Yaag Ganesh, Director of Marketing at Avoma, host of the renowned ABM Conversations Podcast and author of multiple marketing books, puts good content experience at the center of all his work. According to him, every content you produce carries experience factors centered around value, trust, objectivity, and expectations.
One of his favorite examples of bad content experience is when a brand or tool compares itself to its competitors: “Let's say somebody came into that blog and instantly realized that, ‘Hey, they've just written a couple of paragraphs about these two, and then started to talk about their product.’ It's a very bad experience! [...] That is not what they came into the blog for.”
Creating an expectation of answering an issue but (quite purposefully) failing to deliver the promised value, you are devaluating the experience and outright butchering your chances at trust and capturing attention.
According to Yaag, creating good content experience comes down to a simple chain reaction: “You make a promise; you live by the promise. You earn the trust so that whenever somebody has a question on the lines that are in your ballpark, they are going to definitely come back and look at you. Or, at least seek you for answers for that. Sometimes you might have an answer. Sometimes you might not, but at least you've earned their trust, and you can always say you don’t know when you don’t know.”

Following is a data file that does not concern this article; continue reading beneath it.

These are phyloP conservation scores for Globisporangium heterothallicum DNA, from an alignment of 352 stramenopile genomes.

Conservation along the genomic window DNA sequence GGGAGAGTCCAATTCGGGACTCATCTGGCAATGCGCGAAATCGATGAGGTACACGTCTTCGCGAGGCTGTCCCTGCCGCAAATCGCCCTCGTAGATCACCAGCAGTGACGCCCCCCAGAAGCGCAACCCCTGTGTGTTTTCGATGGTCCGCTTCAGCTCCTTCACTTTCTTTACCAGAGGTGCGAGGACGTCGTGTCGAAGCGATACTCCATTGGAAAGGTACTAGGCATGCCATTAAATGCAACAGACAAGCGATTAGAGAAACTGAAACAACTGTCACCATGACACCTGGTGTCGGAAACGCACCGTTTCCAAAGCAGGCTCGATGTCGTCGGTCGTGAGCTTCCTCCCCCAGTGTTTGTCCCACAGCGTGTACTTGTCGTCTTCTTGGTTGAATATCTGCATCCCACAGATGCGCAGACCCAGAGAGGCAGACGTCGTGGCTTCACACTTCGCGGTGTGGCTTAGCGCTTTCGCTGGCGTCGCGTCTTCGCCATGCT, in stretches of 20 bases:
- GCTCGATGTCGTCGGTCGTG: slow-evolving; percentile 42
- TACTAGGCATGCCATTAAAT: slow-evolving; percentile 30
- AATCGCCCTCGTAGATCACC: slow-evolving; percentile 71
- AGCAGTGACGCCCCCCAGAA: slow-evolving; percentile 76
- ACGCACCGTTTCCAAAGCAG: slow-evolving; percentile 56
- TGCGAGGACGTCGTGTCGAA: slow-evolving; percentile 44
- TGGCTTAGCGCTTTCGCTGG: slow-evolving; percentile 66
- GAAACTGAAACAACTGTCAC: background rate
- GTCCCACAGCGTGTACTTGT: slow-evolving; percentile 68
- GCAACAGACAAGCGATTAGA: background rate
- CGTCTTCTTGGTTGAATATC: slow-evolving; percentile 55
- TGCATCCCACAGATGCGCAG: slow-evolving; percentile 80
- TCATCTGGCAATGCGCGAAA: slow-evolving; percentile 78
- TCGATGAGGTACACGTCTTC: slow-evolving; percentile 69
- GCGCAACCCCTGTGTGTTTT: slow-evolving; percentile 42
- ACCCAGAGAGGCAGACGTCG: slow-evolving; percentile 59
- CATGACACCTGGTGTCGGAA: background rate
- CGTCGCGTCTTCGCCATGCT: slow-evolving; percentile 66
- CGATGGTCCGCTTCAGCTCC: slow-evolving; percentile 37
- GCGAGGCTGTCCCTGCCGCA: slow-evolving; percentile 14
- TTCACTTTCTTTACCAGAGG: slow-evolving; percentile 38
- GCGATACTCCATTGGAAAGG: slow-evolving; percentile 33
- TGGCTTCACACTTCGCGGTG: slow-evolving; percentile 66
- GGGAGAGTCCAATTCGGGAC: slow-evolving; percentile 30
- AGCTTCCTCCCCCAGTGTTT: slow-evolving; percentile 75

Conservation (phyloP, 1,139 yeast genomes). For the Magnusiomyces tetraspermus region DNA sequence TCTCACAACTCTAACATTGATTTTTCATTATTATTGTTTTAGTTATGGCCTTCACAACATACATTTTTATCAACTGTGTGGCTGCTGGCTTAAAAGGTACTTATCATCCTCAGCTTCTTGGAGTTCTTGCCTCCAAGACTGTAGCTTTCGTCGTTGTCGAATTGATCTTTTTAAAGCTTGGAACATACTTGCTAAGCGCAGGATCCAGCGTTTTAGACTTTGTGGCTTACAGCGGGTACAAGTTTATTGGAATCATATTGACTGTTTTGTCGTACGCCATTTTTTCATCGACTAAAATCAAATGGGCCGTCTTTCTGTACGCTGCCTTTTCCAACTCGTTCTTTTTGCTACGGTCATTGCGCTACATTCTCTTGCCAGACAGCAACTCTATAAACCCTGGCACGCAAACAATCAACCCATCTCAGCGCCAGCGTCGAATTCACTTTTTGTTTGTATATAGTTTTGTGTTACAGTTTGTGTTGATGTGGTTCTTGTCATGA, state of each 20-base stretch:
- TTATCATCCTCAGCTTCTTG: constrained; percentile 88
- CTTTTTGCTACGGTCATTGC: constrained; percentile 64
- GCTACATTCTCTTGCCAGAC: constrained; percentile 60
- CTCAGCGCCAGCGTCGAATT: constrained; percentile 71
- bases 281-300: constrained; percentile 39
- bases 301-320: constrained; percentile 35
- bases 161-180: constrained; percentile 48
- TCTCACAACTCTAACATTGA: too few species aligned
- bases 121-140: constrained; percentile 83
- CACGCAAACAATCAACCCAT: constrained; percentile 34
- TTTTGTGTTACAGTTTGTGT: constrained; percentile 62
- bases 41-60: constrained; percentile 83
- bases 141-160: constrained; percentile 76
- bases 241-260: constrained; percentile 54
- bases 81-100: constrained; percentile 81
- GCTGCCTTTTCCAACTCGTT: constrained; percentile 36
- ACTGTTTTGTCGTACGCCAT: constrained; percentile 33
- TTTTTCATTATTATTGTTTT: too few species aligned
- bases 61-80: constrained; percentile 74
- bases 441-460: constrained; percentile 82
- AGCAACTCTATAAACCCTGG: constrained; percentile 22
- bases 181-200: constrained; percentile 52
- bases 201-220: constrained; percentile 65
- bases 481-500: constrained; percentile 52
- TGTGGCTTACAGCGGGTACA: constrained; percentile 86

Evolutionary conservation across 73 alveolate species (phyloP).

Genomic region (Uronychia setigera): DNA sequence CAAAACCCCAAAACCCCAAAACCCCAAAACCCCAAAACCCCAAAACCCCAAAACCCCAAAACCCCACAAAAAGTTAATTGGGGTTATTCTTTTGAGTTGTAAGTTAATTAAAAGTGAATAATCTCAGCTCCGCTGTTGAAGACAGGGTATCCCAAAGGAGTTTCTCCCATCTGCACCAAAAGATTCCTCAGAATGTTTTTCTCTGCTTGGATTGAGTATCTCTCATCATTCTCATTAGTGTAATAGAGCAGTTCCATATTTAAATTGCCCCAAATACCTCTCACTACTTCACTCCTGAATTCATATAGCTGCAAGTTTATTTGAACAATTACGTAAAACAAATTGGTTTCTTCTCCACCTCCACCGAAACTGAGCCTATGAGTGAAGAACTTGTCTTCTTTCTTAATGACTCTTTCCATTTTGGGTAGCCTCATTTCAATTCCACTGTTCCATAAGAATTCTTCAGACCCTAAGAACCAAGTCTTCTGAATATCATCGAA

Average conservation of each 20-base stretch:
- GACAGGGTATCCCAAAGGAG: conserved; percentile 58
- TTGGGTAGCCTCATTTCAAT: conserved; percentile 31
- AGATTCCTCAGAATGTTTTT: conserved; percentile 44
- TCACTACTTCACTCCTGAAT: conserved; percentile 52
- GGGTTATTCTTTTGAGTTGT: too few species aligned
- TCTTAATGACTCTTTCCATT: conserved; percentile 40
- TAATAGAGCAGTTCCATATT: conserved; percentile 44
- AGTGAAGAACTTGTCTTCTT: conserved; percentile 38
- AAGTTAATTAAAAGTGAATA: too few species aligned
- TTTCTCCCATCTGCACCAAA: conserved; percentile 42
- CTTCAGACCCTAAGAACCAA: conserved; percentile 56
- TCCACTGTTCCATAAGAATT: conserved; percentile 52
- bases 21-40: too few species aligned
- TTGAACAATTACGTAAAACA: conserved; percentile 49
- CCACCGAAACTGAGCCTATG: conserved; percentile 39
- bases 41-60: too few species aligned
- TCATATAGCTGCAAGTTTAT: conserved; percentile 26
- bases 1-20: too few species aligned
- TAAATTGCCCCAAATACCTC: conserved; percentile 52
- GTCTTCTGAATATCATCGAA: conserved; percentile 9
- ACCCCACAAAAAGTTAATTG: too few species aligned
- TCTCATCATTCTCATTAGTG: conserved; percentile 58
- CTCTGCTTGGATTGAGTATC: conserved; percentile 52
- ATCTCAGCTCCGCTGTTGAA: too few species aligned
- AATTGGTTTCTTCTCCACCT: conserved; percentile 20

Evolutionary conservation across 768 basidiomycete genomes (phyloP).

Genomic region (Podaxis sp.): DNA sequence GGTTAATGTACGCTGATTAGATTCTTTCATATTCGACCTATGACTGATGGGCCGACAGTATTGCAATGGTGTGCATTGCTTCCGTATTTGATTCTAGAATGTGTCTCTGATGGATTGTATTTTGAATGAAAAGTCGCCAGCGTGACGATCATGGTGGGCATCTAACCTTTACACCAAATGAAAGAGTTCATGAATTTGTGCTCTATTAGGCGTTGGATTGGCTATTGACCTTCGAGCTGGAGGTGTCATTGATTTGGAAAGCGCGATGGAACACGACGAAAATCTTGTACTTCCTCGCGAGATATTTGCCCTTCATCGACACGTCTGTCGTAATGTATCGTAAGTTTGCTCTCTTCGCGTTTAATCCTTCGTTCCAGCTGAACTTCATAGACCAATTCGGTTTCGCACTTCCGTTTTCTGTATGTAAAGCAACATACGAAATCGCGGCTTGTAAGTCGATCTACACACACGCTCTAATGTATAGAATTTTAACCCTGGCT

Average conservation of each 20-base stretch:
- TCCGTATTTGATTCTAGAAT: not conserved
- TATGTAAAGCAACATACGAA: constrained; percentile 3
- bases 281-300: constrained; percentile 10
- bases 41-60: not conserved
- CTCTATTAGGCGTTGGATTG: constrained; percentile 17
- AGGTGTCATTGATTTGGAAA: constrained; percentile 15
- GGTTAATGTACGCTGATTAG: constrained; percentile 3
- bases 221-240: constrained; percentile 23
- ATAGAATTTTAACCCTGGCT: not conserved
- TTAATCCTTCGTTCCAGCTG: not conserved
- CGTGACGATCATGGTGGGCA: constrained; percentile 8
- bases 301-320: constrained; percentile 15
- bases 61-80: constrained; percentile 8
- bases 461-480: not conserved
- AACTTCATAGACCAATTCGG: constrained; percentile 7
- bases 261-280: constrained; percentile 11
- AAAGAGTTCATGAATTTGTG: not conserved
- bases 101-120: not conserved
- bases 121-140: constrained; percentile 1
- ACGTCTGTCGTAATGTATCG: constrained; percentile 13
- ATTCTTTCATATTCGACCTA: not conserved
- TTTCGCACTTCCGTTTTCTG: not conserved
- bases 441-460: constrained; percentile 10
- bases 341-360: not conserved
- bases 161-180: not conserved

In other words, good experience is a new way to say “stop being salesy.”
And Yaag is not the only one betting on trust and value.
Other top content marketers share and act according to the same ideology, though they might not call it content experience.
For instance, Amanda Natividad, the VP of Marketing at SparkToro, believes their successful webinar series (with a weekly attendance of several hundreds) is thriving because the focus is on the experience, the value: “Rand and I take turns presenting. Sometimes we have a guest presenter where we really just present on something related to marketing strategy. And then, along the way, if it makes sense, we incorporate how somebody would use SparkToro to improve that strategy. So we really want to make sure that it's an event series that's valuable to any marketer of all levels, where they can learn something, where they don't have to use SparkToro to learn from it.”
Bypass Search Volume as Content Idea Generator
Keywords and their search volume inform and drive a great percentage of content creation. It’s understandable. Google rankings continue to have a huge impact on organic traffic, so ensuring you are there for the key industry keywords is important.